HC Deb 15 March 1956 vol 550 cc555-7
48. Mr. Emrys Hughes

asked the Prime Minister if he will make a statement on his conversations with the Prime Minister of France.

The Prime Minister

I was very glad to have the opportunity to welcome the French Prime Minister here.

The House will have seen the joint statement which was issued after our talks together. I do not wish to repeat it. There are just two comments I should like to make.

The first subject which we discussed was disarmament. We found ourselves in full agreement about the need to make progress in this field and welcomed the opportunity which is provided by the forthcoming meeting of the United Nations Sub-Committee on disarmament. Our ideas on this subject were indeed very close together and we hope for British, French and United States collaboration in a common policy.

The other main subject we discussed was the economic policies of the free world, with special reference to economic action in certain areas which we mentioned in our statement. Here also we found ourselves in agreement on the broad lines of policy, and on the need to develop the economic side of the regional organisations to which either of our countries belongs.

Mr. Hughes

Will the Prime Minister tell us whether he summoned the French Prime Minister here as a result of a speech by the French Foreign Secretary, M. Pineau? Could he also tell us what was wrong with the speech of M. Pineau, and whether it would be possible, in view of general interest in the matter, to invite M. Pineau here to address an all-party meeting of hon. Members?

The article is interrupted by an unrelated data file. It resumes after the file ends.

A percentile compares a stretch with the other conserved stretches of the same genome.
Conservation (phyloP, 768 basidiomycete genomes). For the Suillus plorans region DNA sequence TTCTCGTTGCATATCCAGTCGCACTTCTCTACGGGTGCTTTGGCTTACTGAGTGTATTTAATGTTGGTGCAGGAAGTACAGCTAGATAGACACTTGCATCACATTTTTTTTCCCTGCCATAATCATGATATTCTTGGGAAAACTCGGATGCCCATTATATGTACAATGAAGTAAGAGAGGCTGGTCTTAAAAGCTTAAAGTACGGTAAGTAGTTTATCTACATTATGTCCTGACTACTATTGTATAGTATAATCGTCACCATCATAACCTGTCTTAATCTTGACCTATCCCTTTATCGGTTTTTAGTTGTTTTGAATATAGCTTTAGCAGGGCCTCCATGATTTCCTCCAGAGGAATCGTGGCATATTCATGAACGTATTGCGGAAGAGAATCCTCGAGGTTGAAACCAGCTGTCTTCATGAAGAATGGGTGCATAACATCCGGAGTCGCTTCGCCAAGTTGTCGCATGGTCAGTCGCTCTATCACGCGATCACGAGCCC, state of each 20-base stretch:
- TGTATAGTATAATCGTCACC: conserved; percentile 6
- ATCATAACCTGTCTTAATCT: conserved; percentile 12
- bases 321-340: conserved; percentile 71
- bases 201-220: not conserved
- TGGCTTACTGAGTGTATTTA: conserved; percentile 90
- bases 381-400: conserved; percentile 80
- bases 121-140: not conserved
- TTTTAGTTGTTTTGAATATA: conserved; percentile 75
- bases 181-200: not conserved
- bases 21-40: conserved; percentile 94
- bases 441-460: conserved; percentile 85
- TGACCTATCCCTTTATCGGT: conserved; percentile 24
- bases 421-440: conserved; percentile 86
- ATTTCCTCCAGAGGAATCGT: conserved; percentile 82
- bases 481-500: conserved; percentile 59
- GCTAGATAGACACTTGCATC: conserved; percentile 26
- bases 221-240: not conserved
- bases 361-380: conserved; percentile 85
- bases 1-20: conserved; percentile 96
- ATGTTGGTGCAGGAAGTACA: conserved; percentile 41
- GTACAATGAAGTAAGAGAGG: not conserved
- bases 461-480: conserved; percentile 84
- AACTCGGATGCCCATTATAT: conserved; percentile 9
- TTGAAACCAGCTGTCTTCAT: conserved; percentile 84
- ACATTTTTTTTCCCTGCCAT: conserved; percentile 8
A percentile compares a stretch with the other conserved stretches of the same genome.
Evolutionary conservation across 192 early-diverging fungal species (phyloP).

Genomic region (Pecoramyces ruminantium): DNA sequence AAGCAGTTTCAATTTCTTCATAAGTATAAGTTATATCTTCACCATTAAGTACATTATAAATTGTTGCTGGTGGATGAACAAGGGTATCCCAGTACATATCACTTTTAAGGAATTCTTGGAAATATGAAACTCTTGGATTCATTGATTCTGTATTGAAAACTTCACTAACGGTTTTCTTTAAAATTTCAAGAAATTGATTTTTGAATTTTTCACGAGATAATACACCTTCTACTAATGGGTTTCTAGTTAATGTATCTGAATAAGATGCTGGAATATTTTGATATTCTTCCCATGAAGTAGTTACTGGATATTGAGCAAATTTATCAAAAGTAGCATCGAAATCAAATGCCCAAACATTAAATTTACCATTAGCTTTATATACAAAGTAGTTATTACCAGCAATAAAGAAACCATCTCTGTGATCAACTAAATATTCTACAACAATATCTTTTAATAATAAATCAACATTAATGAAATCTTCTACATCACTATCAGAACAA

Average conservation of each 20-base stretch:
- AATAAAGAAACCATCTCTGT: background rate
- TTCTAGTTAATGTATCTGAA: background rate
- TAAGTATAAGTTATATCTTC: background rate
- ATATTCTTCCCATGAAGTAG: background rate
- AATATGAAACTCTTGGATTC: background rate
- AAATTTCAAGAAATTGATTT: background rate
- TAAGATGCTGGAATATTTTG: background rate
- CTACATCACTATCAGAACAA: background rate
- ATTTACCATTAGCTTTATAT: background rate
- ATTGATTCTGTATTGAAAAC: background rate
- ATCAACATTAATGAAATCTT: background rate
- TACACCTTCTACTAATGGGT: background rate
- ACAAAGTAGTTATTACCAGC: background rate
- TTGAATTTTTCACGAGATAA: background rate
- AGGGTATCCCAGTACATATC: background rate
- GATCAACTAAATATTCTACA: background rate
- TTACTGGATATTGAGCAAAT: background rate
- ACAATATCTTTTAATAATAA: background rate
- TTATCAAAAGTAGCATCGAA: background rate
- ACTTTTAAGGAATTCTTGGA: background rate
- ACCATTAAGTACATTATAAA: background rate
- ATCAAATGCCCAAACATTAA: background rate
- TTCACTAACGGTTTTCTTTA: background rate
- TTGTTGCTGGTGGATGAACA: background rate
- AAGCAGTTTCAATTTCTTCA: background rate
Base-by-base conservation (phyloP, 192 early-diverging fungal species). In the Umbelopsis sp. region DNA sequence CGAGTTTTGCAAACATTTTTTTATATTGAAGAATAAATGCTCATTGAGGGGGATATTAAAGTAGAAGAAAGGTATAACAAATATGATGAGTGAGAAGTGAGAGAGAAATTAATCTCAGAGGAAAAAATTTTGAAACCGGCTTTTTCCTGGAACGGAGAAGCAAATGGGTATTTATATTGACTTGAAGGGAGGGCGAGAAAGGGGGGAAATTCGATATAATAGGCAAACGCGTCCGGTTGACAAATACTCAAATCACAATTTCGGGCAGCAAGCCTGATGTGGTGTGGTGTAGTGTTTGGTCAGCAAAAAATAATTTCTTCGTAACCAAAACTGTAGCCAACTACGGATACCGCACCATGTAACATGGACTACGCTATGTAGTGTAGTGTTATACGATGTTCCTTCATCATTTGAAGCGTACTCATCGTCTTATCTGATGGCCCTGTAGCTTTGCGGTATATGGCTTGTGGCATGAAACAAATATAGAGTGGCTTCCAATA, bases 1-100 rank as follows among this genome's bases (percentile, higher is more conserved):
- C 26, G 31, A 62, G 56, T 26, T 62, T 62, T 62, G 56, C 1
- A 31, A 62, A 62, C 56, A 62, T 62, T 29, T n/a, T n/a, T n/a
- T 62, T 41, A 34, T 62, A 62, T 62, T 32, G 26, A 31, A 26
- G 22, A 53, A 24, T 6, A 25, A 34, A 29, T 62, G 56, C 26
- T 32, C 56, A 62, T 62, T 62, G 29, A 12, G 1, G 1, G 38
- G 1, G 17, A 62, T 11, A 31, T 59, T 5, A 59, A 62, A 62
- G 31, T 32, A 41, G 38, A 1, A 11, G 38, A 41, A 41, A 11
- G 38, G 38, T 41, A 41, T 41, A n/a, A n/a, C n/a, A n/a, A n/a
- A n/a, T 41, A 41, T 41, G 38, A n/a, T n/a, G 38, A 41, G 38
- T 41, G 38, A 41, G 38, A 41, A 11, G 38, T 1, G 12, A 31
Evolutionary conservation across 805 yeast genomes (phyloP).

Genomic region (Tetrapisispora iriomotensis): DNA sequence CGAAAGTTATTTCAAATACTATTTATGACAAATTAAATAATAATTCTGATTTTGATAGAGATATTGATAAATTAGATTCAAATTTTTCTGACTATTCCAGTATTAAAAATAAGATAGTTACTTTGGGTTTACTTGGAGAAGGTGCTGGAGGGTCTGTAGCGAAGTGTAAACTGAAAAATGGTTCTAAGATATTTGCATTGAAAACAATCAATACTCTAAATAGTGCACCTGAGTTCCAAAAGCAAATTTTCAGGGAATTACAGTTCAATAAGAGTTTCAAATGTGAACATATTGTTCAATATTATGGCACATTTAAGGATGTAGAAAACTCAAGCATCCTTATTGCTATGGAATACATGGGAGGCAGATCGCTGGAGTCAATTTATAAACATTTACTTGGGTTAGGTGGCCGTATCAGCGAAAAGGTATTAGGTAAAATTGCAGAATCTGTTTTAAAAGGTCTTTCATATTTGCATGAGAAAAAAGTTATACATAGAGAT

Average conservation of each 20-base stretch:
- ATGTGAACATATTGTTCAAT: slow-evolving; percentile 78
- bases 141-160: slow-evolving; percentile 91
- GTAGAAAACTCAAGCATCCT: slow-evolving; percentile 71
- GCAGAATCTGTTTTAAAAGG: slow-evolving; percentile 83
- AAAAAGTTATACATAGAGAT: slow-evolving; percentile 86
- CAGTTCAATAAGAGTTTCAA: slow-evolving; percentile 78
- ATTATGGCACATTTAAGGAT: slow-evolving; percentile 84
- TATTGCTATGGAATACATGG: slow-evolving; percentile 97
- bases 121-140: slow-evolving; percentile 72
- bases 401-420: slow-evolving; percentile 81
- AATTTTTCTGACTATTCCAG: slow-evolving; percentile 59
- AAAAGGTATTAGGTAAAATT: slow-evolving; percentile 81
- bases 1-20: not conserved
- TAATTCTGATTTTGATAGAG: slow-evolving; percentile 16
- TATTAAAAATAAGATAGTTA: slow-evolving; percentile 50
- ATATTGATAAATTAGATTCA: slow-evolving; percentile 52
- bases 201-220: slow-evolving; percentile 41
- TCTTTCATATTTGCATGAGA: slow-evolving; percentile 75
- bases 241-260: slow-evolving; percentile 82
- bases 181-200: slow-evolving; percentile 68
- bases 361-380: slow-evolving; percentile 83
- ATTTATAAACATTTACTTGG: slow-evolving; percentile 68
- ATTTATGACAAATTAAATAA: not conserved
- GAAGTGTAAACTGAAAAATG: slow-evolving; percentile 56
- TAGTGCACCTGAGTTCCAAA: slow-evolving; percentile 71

The Prime Minister

It would be very wrong to suggest that I summoned the French Prime Minister here. That is not remotely accurate nor very helpful to Anglo-French relations. What I did was to invite him to come over here, as I wished to do after the Washington talks, but there has been certain pressure of work and not very much time to do that. I thought everybody was glad that we were in full agreement and thought it would help to see what the views of the two Governments were on the two subjects which seem to interest the hon. Member for South Ayrshire (Mr. Emrys Hughes) so much.

Mr. Younger

Is the Prime Minister aware that we on this side of the House very much welcomed the visit of the French Prime Minister, with its promise of improved consultations—a subject which seemed to cause unnecessary difficulty, considering the great common interests of the two countries? Will the right hon. Gentleman confirm what I believe M. Mollet said in Paris, that the initiative on disarmament will be published very shortly and be made available to all of us? As the Prime Minister has confirmed that he would give his support to the French in their great difficulties in Algeria, can we take it that there will be consultation on the policies on which we are to give support in Algeria, as the reputations of both countries are deeply involved?

The Prime Minister

I endorsed the speech which the Ambassador made on our authority—that Algeria is part of the Metropolitan France and that Her Majesty's Government can have nothing but sympathy with the efforts of the French Government to improve conditions and preserve peace in Algeria. I think that, broadly, is the view of this House. In reply to the first part of the supplementary question asked by the right hon. Member for Grimsby (Mr. Younger) about making the initiative public, I should be grateful if he would give me notice of that question, as I am not sure what is the position about it.